IntroductionBuilt in 1878, this rail route between the Hutt Valley and Featherston is now a gently graded 18 km walk, run or mountain bike ride, with opportunities for camping, swimming and fishing.
A rail route established in 1878 between the Hutt Valley and Featherston carried passengers up the steep incline from the Remutaka summit to Featherston until the opening of the Remutaka rail tunnel in 1955. The innovative Fell mountain railway system pulled trains up the steep slope of the Remutaka Incline.
The rail trail is a gently graded 18 km walk or mountain bike ride. A bike ride from Kaitoke to the Summit takes about an hour.
This makes it an ideal trip for families with children. The trail is also popular with dog walkers.
Interpretation panels telling the colourful stories associated with the former rail line have been installed along the trail which also features restored railway bridges and historic tunnels (take a torch).
There are plenty of photo opportunities along the trail, and a viewing platform located between the Summit and Siberia Tunnels offers a panoramic view of the old Fell engine route coming up from Cross Creek to the Summit.
Enjoy swimming and fishing in the nearby Pakuratahi River and picnic or camp in the pleasant surrounds of Ladle Bend and Summit.
DOC and the Wellington Regional Council now jointly manage the incline as the Remutaka Rail Trail.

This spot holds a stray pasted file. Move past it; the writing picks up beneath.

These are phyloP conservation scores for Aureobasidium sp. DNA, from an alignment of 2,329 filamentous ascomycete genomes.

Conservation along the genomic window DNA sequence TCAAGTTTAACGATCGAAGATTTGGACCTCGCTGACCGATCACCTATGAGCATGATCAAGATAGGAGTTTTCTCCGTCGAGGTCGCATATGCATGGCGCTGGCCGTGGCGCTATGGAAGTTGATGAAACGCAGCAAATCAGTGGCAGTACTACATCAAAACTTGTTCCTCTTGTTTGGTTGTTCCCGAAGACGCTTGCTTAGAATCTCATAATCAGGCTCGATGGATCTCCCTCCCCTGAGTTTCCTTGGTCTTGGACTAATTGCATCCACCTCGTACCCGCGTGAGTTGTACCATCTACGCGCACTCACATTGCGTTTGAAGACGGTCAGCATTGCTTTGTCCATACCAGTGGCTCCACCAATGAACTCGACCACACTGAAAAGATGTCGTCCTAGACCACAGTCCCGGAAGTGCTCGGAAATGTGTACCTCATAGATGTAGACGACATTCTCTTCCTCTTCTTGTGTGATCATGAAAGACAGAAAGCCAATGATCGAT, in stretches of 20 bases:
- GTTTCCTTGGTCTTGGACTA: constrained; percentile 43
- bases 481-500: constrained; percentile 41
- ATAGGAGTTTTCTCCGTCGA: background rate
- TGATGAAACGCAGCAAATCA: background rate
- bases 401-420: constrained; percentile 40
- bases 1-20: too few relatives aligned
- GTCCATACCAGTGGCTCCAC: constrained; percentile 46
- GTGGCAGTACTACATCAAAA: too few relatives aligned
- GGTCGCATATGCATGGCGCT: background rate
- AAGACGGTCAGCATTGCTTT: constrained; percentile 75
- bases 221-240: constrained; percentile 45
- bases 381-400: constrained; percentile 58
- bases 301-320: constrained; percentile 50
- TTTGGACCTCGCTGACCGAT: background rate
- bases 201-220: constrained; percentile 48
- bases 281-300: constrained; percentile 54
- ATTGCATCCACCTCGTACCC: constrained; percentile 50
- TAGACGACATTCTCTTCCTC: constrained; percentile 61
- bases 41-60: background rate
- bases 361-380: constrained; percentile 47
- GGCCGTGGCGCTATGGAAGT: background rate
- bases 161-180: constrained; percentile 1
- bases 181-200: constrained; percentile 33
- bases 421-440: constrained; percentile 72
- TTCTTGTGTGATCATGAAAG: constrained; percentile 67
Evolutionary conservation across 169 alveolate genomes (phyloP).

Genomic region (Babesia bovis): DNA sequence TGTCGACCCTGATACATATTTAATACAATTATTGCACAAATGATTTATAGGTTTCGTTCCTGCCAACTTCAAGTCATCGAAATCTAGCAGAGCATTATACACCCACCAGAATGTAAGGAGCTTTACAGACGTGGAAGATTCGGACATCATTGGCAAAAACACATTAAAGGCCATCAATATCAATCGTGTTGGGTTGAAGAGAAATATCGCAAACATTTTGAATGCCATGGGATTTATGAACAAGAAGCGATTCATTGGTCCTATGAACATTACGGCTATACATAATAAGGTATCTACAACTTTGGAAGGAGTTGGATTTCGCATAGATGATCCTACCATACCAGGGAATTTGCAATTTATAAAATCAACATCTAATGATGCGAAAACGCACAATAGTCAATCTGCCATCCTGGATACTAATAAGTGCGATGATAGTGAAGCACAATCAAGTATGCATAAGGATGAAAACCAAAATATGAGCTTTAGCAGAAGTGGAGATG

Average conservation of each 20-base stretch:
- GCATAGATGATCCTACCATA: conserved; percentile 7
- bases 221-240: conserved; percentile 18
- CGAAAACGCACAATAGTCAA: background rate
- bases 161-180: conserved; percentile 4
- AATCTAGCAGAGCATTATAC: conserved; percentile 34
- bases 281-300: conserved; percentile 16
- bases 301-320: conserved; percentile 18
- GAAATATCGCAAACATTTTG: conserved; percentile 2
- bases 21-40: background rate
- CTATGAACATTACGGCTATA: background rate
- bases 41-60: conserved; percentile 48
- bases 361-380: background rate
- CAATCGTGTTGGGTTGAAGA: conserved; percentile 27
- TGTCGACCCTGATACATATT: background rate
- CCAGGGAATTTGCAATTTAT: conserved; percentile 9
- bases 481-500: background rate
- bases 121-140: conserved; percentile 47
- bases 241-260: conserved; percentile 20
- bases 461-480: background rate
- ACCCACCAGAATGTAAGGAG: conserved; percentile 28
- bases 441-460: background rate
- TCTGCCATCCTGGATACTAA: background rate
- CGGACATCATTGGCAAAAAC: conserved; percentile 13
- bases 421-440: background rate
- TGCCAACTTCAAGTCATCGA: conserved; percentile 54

- DOC manages the Incline section from Cross Creek carpark to the Summit in the Remutaka Forest Park.
- Greater Wellington Regional Council manages the section from Kaitoke to the Summit in the Pakuratahi Forest.
Remutaka Rail Trail (Greater Wellington Regional Council) has more information about distances and points of interest.
Facilities and services
Greater Wellington Regional Council offers camping at Ladle Bend and the Summit along the Remutaka Rail Trail.
- The camping area at Ladle Bend lies below the Rail Trail near the Pakuratahi River. Do not camp under the damaged pine trees to the left of the Rail Trail (just before the bridge).
- There is a pit toilet at Ladle Bend and flush toilets at the Summit.
There is also a basic campsite with a pit toilet at Cross Creek.
Access is from either Remutaka Forest Park from Featherston, or Pakuratahi Forest from Upper Hutt.
From Upper Hutt: Turn off SH 2, 9 km north of Upper Hutt. The turn off is signposted to Pakuratahi Forest. The carpark is 1 km along a metal road.
From Featherston: Remutaka Forest Park is about 1 hr 15 minutes drive from Wellington across the Rimutaka Hill Road. In Featherston, turn onto Moore St, continue into Western Lake Rd, and turn right onto Cross Creek Road.
What to expect
The section from Kaitoke to Cross Creek Station is wide and well maintained. It is graded as an easy walking track and offers Easy: Grade 2 mountain biking.
Cross Creek Station to Cross Creek Road end is an easy walking track but is elevated to an Intermediate: Grade 3 mountain biking track due to some steep drop offs. This section is also prone to wash outs. Dismounting your bike and walking exposed sections may be required at times.
The incline is well known for extreme winds and changeable weather. Come prepared for all weather conditions, including packing plenty of warm and waterproof layers.
Read more about the Remutaka Rail Trail on the NZ Cycle Trails website.